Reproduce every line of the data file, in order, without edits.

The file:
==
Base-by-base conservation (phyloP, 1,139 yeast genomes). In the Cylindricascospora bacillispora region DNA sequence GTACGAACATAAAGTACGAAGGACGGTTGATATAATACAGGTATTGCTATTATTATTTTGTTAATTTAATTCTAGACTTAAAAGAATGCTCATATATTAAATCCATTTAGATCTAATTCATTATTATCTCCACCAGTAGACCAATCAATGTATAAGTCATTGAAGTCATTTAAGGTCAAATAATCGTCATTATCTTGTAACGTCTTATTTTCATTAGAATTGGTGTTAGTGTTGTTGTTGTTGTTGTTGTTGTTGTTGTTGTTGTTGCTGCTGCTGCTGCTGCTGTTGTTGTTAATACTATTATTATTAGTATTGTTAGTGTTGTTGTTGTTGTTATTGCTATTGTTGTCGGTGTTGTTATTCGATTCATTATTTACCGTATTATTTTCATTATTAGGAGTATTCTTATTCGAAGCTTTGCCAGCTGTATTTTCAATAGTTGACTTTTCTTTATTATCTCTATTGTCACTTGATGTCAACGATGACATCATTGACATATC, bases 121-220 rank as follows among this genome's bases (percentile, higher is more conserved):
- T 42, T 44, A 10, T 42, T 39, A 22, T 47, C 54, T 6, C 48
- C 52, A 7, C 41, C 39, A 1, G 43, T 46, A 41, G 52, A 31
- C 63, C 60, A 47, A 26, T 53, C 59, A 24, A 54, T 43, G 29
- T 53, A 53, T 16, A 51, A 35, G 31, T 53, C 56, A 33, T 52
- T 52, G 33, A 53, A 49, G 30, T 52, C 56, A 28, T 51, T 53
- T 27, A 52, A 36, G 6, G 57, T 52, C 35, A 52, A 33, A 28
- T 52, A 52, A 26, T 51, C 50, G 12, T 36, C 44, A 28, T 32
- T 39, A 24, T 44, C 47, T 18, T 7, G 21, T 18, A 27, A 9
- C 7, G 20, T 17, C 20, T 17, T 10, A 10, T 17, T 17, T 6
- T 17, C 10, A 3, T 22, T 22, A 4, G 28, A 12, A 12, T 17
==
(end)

Base-by-base conservation (phyloP, 1,139 yeast genomes). In the Cylindricascospora bacillispora region DNA sequence GTACGAACATAAAGTACGAAGGACGGTTGATATAATACAGGTATTGCTATTATTATTTTGTTAATTTAATTCTAGACTTAAAAGAATGCTCATATATTAAATCCATTTAGATCTAATTCATTATTATCTCCACCAGTAGACCAATCAATGTATAAGTCATTGAAGTCATTTAAGGTCAAATAATCGTCATTATCTTGTAACGTCTTATTTTCATTAGAATTGGTGTTAGTGTTGTTGTTGTTGTTGTTGTTGTTGTTGTTGTTGTTGCTGCTGCTGCTGCTGCTGTTGTTGTTAATACTATTATTATTAGTATTGTTAGTGTTGTTGTTGTTGTTATTGCTATTGTTGTCGGTGTTGTTATTCGATTCATTATTTACCGTATTATTTTCATTATTAGGAGTATTCTTATTCGAAGCTTTGCCAGCTGTATTTTCAATAGTTGACTTTTCTTTATTATCTCTATTGTCACTTGATGTCAACGATGACATCATTGACATATC, bases 121-220 rank as follows among this genome's bases (percentile, higher is more conserved):
- T 42, T 44, A 10, T 42, T 39, A 22, T 47, C 54, T 6, C 48
- C 52, A 7, C 41, C 39, A 1, G 43, T 46, A 41, G 52, A 31
- C 63, C 60, A 47, A 26, T 53, C 59, A 24, A 54, T 43, G 29
- T 53, A 53, T 16, A 51, A 35, G 31, T 53, C 56, A 33, T 52
- T 52, G 33, A 53, A 49, G 30, T 52, C 56, A 28, T 51, T 53
- T 27, A 52, A 36, G 6, G 57, T 52, C 35, A 52, A 33, A 28
- T 52, A 52, A 26, T 51, C 50, G 12, T 36, C 44, A 28, T 32
- T 39, A 24, T 44, C 47, T 18, T 7, G 21, T 18, A 27, A 9
- C 7, G 20, T 17, C 20, T 17, T 10, A 10, T 17, T 17, T 6
- T 17, C 10, A 3, T 22, T 22, A 4, G 28, A 12, A 12, T 17